Last Updated：17 2月. 2014
The basis for twin–twin transfusion syndrome (TTTS) may be the existence of intertwin placental vascular communications. The establishment of unbalanced blood flow from the donor twin to the recipient twin through the communicating vessels can result in profound hemodynamic disturbances in each twin. This syndrome is diagnosed by a marked difference in the volume of amniotic fluid between the twins. Especially for cases in which TTTS occurs prior to 26 weeks’ gestation, it is considered that leaving the situation untreated would result in a death rate of 90% or higher. Recently Fetoscopic Laser Photocoagulation of the placenta anastomotic vessels (hereinafter, referred to as laser surgery) has been successfully used to treat a number of infants. Laser surgery involves inserting an endoscope (fetoscope) into the mother’s uterus, and implementing coagulation therapy on the placenta anastomotic vessels between the twin fetuses using laser beams. [Please see the TTTS page]
At the same time, monochorionic twin fetuses (Selective intrauterine growth restriction: IUGR) with concomitant developmental disorders are present similarly to TTTS, but are believed to be caused by an imbalance in blood flow via anastomic vessels and, additionally, an imbalance in the area of the placenta occupied by each twin. In Japan, a survey of prognoses for cases of Selective IUGR shows that in approximately 90% of cases without abnormalities in umbilical artery blood flow, both twins survived without subsequent complications, whereas this was true in only 35% of cases with abnormal umbilical artery blood flow. In addition, only 4% of cases with normal umbilical artery blood flow showed poor prognosis (death or subsequent complications) for both twins, while 40% of cases showing an abnormal blood flow came to adverse outcome. Furthermore, cases of severe Selective IUGR, which demonstrated abnormal umbilical artery blood flow in combination with severe oligoamnios, resulted in the death of 90% or more of the smaller fetuses, and 55% of the larger fetuses. Additionally, the small proportion of smaller fetuses that survived had neurological complications. This indicates that cases with abnormalities in umbilical artery blood flow and severe oligoamnios have poor prognosis and require particular care. For cases of monochorionic twins in which one twin has died within the uterus, the blood of the surviving fetus is transferred at high speed via the anastomotic vessels into the dead fetus, which can lead to the onset of severe anemia and a state of shock. This phenomenon is dangerous as it can result in the death of the remaining fetus, or in subsequent complications.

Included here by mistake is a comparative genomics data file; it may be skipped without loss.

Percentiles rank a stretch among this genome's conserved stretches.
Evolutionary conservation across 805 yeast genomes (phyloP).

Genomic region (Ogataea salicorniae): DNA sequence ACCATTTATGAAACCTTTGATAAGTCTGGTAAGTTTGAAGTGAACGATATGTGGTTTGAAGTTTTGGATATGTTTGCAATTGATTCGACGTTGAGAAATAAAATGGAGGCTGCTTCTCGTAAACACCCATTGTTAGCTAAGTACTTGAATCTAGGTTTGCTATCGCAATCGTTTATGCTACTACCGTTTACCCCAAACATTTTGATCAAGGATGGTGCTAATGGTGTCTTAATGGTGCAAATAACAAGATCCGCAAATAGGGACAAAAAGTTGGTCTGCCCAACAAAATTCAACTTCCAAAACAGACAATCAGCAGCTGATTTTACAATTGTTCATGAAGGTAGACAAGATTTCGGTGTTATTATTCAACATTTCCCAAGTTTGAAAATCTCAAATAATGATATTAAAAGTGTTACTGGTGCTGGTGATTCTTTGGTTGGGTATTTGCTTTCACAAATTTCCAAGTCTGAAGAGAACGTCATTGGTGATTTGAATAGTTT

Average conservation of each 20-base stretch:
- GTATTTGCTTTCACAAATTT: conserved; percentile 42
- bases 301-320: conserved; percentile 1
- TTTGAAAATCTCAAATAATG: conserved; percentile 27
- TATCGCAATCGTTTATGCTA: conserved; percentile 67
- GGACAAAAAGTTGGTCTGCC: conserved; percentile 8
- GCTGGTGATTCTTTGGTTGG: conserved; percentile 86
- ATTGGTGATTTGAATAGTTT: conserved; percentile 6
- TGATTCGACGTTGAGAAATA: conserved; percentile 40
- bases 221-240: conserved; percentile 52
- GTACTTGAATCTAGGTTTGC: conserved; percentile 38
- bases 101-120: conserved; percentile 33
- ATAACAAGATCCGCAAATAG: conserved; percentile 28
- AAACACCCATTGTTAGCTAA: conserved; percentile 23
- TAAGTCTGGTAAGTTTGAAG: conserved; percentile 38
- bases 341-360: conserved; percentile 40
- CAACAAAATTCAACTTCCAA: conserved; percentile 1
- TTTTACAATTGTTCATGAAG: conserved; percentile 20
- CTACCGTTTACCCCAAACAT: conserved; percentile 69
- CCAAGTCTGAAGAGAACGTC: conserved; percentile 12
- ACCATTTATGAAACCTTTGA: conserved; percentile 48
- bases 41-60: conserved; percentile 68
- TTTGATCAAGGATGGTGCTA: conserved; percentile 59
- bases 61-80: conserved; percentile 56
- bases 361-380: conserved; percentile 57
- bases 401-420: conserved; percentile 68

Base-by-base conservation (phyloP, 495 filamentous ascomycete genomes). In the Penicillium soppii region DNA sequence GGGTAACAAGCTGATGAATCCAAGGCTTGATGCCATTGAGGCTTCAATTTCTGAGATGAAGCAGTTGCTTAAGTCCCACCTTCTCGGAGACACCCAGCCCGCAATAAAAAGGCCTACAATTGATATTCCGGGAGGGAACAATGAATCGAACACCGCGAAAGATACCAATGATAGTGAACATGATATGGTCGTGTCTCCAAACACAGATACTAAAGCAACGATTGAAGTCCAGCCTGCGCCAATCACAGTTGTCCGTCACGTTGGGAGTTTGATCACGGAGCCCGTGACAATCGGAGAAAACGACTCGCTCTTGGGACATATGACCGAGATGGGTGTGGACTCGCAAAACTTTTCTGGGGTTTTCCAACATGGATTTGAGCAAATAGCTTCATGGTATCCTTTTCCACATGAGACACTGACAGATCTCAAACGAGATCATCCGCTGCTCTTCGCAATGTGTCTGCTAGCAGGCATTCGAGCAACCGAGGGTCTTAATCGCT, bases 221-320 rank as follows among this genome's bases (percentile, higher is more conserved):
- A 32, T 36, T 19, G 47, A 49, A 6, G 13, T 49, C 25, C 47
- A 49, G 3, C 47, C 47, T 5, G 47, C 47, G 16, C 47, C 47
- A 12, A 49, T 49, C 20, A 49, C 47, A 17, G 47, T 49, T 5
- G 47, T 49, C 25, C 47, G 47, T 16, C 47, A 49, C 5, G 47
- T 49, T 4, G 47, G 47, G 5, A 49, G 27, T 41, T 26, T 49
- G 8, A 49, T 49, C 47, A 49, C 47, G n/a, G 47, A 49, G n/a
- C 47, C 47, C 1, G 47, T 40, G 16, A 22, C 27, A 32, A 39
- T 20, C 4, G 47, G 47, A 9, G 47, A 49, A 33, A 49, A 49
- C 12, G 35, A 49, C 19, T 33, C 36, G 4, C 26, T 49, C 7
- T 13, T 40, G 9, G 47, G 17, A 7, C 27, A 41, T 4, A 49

As cases of severe Selective IUGR experience the aforementioned negative process, it is considered important to establish a treatment method. The effectiveness and safety of laser surgery with regard to severe Selective IUGR is anticipated to be similar to those for TTTS, but there is no verification data for this as of yet. Since laser surgery can shut off the blood supply between the fetuses in cases of Selective IUGR, however, it is expected not only to prevent the death of the fetus in utero, but also to facilitate the extension of pregnancy and the development of the fetus, allowing smooth progress after birth. Additionally, even if one fetus dies, it is anticipated that death and/or neurological damage can be prevented, since the procedure prevents a change in blood flow in the living fetus.
This clinical trial focuses on women who are severe Selective IUGR cases at between 20 and 25 weeks’ gestation, and involves the implementation of laser surgery with the purpose of improving the prognosis for the fetuses, as well as taking the safety of the procedure into consideration. Participating patients are required to remain in hospital for a minimum of two weeks after receiving the treatment. The trial began in January 2012 and expects to recruit 10 participants. The laser surgery is based on the laser surgical procedure currently used on TTTS patients. The surgery involves identifying the anastomotic vessels on the surface of the placenta using a fetoscope, and coagulating anastomotic vessels. If necessary, artificial amniotic fluid is introduced to the uterus in order to establish a field of vision. Once the coagulation of all anastomotic vessels has been completed, and confirmation has been given that there are no remaining anastomotic vessels, the procedure is complete. Finally, the patient is administered drugs to control uterine contractions, in order to prevent premature delivery.